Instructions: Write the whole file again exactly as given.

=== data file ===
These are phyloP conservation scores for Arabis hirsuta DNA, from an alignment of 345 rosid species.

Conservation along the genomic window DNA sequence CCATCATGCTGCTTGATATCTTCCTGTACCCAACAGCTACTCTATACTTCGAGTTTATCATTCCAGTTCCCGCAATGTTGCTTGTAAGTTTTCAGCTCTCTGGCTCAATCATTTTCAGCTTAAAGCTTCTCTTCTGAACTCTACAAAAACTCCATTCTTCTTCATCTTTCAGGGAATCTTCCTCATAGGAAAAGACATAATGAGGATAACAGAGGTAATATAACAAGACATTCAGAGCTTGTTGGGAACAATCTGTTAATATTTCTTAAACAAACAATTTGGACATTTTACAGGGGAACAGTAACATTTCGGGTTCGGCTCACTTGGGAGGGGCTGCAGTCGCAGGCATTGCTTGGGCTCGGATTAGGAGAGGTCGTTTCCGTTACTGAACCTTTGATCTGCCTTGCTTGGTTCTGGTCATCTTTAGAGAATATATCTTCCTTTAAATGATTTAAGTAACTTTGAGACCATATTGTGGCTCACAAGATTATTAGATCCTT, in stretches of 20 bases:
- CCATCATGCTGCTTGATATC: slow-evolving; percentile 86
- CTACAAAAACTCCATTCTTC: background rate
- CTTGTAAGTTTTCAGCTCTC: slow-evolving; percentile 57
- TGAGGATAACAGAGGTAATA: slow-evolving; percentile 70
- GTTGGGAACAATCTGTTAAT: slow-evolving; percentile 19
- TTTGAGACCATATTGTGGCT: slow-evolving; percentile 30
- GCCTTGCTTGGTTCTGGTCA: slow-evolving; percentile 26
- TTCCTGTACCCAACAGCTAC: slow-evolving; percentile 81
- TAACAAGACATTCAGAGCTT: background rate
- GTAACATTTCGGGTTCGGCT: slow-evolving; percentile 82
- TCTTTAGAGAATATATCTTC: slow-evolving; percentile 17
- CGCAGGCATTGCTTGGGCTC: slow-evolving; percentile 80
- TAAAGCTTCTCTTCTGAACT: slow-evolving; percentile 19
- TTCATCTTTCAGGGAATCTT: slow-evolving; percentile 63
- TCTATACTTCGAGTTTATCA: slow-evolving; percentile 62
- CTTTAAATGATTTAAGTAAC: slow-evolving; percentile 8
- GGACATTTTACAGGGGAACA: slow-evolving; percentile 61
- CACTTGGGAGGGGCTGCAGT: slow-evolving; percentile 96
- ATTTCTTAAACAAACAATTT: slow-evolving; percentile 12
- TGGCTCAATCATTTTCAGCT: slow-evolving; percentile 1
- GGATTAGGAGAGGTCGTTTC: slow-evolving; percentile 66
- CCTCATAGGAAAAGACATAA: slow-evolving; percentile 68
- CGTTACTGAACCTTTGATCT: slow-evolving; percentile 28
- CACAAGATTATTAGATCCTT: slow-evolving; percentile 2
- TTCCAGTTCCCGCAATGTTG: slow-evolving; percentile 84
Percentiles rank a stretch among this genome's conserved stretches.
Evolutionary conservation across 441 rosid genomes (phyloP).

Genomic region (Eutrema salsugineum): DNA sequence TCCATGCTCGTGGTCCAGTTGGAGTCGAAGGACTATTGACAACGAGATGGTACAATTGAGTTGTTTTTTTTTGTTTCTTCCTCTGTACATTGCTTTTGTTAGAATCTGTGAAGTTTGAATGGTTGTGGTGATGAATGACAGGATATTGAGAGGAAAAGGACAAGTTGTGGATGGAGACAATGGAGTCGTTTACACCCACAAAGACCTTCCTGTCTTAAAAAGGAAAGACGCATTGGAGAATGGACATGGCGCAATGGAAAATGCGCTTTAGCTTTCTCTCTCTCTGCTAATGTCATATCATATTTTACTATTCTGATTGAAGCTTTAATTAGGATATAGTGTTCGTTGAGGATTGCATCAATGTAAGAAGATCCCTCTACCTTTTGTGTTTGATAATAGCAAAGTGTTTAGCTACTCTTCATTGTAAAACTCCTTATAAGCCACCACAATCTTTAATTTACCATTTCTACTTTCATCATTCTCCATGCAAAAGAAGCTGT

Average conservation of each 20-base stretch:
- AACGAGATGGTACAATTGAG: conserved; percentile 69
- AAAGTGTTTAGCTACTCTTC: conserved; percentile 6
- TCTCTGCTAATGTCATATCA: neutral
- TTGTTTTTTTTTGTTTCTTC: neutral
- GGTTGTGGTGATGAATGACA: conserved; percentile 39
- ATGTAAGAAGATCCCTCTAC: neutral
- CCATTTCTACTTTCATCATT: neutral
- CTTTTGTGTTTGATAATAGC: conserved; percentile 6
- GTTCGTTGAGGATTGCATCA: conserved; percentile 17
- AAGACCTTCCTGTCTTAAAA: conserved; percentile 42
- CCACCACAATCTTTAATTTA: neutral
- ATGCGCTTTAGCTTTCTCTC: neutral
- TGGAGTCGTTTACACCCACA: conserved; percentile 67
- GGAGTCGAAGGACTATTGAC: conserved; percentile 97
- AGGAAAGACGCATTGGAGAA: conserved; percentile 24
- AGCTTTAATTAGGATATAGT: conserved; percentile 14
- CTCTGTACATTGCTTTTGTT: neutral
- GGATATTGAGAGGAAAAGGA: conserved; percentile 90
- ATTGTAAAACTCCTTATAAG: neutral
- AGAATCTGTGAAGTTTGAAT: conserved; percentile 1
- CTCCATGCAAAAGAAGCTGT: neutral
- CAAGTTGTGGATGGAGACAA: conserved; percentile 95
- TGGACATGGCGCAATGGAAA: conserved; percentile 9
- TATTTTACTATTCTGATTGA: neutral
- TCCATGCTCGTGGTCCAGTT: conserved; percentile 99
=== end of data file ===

These are phyloP conservation scores for Arabis hirsuta DNA, from an alignment of 345 rosid species.

Conservation along the genomic window DNA sequence CCATCATGCTGCTTGATATCTTCCTGTACCCAACAGCTACTCTATACTTCGAGTTTATCATTCCAGTTCCCGCAATGTTGCTTGTAAGTTTTCAGCTCTCTGGCTCAATCATTTTCAGCTTAAAGCTTCTCTTCTGAACTCTACAAAAACTCCATTCTTCTTCATCTTTCAGGGAATCTTCCTCATAGGAAAAGACATAATGAGGATAACAGAGGTAATATAACAAGACATTCAGAGCTTGTTGGGAACAATCTGTTAATATTTCTTAAACAAACAATTTGGACATTTTACAGGGGAACAGTAACATTTCGGGTTCGGCTCACTTGGGAGGGGCTGCAGTCGCAGGCATTGCTTGGGCTCGGATTAGGAGAGGTCGTTTCCGTTACTGAACCTTTGATCTGCCTTGCTTGGTTCTGGTCATCTTTAGAGAATATATCTTCCTTTAAATGATTTAAGTAACTTTGAGACCATATTGTGGCTCACAAGATTATTAGATCCTT, in stretches of 20 bases:
- CCATCATGCTGCTTGATATC: slow-evolving; percentile 86
- CTACAAAAACTCCATTCTTC: background rate
- CTTGTAAGTTTTCAGCTCTC: slow-evolving; percentile 57
- TGAGGATAACAGAGGTAATA: slow-evolving; percentile 70
- GTTGGGAACAATCTGTTAAT: slow-evolving; percentile 19
- TTTGAGACCATATTGTGGCT: slow-evolving; percentile 30
- GCCTTGCTTGGTTCTGGTCA: slow-evolving; percentile 26
- TTCCTGTACCCAACAGCTAC: slow-evolving; percentile 81
- TAACAAGACATTCAGAGCTT: background rate
- GTAACATTTCGGGTTCGGCT: slow-evolving; percentile 82
- TCTTTAGAGAATATATCTTC: slow-evolving; percentile 17
- CGCAGGCATTGCTTGGGCTC: slow-evolving; percentile 80
- TAAAGCTTCTCTTCTGAACT: slow-evolving; percentile 19
- TTCATCTTTCAGGGAATCTT: slow-evolving; percentile 63
- TCTATACTTCGAGTTTATCA: slow-evolving; percentile 62
- CTTTAAATGATTTAAGTAAC: slow-evolving; percentile 8
- GGACATTTTACAGGGGAACA: slow-evolving; percentile 61
- CACTTGGGAGGGGCTGCAGT: slow-evolving; percentile 96
- ATTTCTTAAACAAACAATTT: slow-evolving; percentile 12
- TGGCTCAATCATTTTCAGCT: slow-evolving; percentile 1
- GGATTAGGAGAGGTCGTTTC: slow-evolving; percentile 66
- CCTCATAGGAAAAGACATAA: slow-evolving; percentile 68
- CGTTACTGAACCTTTGATCT: slow-evolving; percentile 28
- CACAAGATTATTAGATCCTT: slow-evolving; percentile 2
- TTCCAGTTCCCGCAATGTTG: slow-evolving; percentile 84
Percentiles rank a stretch among this genome's conserved stretches.
Evolutionary conservation across 441 rosid genomes (phyloP).

Genomic region (Eutrema salsugineum): DNA sequence TCCATGCTCGTGGTCCAGTTGGAGTCGAAGGACTATTGACAACGAGATGGTACAATTGAGTTGTTTTTTTTTGTTTCTTCCTCTGTACATTGCTTTTGTTAGAATCTGTGAAGTTTGAATGGTTGTGGTGATGAATGACAGGATATTGAGAGGAAAAGGACAAGTTGTGGATGGAGACAATGGAGTCGTTTACACCCACAAAGACCTTCCTGTCTTAAAAAGGAAAGACGCATTGGAGAATGGACATGGCGCAATGGAAAATGCGCTTTAGCTTTCTCTCTCTCTGCTAATGTCATATCATATTTTACTATTCTGATTGAAGCTTTAATTAGGATATAGTGTTCGTTGAGGATTGCATCAATGTAAGAAGATCCCTCTACCTTTTGTGTTTGATAATAGCAAAGTGTTTAGCTACTCTTCATTGTAAAACTCCTTATAAGCCACCACAATCTTTAATTTACCATTTCTACTTTCATCATTCTCCATGCAAAAGAAGCTGT

Average conservation of each 20-base stretch:
- AACGAGATGGTACAATTGAG: conserved; percentile 69
- AAAGTGTTTAGCTACTCTTC: conserved; percentile 6
- TCTCTGCTAATGTCATATCA: neutral
- TTGTTTTTTTTTGTTTCTTC: neutral
- GGTTGTGGTGATGAATGACA: conserved; percentile 39
- ATGTAAGAAGATCCCTCTAC: neutral
- CCATTTCTACTTTCATCATT: neutral
- CTTTTGTGTTTGATAATAGC: conserved; percentile 6
- GTTCGTTGAGGATTGCATCA: conserved; percentile 17
- AAGACCTTCCTGTCTTAAAA: conserved; percentile 42
- CCACCACAATCTTTAATTTA: neutral
- ATGCGCTTTAGCTTTCTCTC: neutral
- TGGAGTCGTTTACACCCACA: conserved; percentile 67
- GGAGTCGAAGGACTATTGAC: conserved; percentile 97
- AGGAAAGACGCATTGGAGAA: conserved; percentile 24
- AGCTTTAATTAGGATATAGT: conserved; percentile 14
- CTCTGTACATTGCTTTTGTT: neutral
- GGATATTGAGAGGAAAAGGA: conserved; percentile 90
- ATTGTAAAACTCCTTATAAG: neutral
- AGAATCTGTGAAGTTTGAAT: conserved; percentile 1
- CTCCATGCAAAAGAAGCTGT: neutral
- CAAGTTGTGGATGGAGACAA: conserved; percentile 95
- TGGACATGGCGCAATGGAAA: conserved; percentile 9
- TATTTTACTATTCTGATTGA: neutral
- TCCATGCTCGTGGTCCAGTT: conserved; percentile 99